In order to determine which cylinder the misfire is occurring on, a second channel is synced to the coil 1 control wire (Image 9). The image zoomed in gives us a clear indication of when the misfire is happening in relation to the coil 1 firing event (Image 10). This engine uses a “cassette” style of coil, which has a separate COP coil built into the cassette for each cylinder. These are “smart” coils that have the switching transistor built into them. This is why the waveform we get when back-probing the control wire is a square wave signal. It is simply a trigger signal from the PCM which turns on the base of the switching transistor in the coil. The width of the square wave is the charge period or “dwell” period of the coil.

Image 9

With the Pico phase rulers applied to the diagram, the misfiring cylinder is easily identified (Image 11). As mentioned earlier, when there is no combustion in a cylinder, a low-pressure ‘vacuum’ is created in the cylinder as the piston moves down the cylinder bore with both valves closed. The exhaust valve opens about 40 degrees before BDC and the low pressure is transferred to the exhaust stream, creating the downward spike in the waveform.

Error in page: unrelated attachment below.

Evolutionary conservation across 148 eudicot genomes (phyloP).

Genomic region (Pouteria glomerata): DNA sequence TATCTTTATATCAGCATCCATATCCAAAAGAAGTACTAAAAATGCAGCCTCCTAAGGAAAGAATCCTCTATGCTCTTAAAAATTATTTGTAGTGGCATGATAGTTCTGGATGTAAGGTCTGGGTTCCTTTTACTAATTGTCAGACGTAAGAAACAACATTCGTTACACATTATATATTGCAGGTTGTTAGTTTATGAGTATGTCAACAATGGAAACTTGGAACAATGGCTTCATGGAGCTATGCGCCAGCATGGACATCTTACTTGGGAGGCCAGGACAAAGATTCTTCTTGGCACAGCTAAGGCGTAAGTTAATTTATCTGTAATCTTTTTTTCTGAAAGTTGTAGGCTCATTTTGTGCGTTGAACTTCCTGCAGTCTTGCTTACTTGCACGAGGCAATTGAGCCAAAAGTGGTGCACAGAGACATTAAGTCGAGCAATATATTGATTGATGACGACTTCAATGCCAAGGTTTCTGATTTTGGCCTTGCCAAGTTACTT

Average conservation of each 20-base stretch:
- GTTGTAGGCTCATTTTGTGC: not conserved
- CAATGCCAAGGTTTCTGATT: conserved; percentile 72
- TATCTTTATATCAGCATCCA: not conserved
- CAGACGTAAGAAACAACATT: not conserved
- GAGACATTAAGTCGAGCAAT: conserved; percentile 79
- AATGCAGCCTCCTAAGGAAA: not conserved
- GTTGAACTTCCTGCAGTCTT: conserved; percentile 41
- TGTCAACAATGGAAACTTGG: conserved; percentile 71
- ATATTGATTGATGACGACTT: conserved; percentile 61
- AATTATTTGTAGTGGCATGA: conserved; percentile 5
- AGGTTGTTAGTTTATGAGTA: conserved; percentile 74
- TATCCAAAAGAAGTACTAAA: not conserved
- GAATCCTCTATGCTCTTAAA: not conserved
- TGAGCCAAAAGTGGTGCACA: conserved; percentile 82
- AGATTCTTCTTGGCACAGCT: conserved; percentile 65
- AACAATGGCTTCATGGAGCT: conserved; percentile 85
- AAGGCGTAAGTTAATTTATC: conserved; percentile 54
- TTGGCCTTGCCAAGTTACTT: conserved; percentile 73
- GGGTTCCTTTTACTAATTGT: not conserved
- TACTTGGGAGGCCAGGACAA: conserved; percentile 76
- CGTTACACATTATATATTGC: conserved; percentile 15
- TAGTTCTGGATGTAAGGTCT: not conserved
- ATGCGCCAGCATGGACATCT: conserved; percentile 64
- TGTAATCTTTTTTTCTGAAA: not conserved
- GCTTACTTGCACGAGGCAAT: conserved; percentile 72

Image 10

Image 12 shows the same waveform copied and pasted into the online stroke overlay software which can be used with any scope capture, including the Pico scope. Sometimes the online software is more useful for diagnosis as the phase rulers offer more measurement markers than those offered in Pico scope. The ability to also add a piston chart to the waveform is a great diagnostic tool, especially when working on V6 or V8 engines.

Image 11

This is just one of many different methods that can be used and it’s a very quick and easy method of determining which cylinder is misfiring. One of the great advantages of this test is that it’s completely non-intrusive and can be used on any vehicle. Obviously, further testing must be done to determine the cause of the misfire, this test is simply to correctly identify the misfiring cylinder.

Image 12

John Post has been an automotive service technician in the Ontario aftermarket for more than 30 years. He has been teaching electrical, fuel systems and drivability diagnostics at Centennial College since 2015

This article originally appeared in the December 2023 issue of CARS magazine.

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1 Comment » for From the Magazine: Misfire diagnosis
  1. Tim Leslie says:

    Love these tech articles.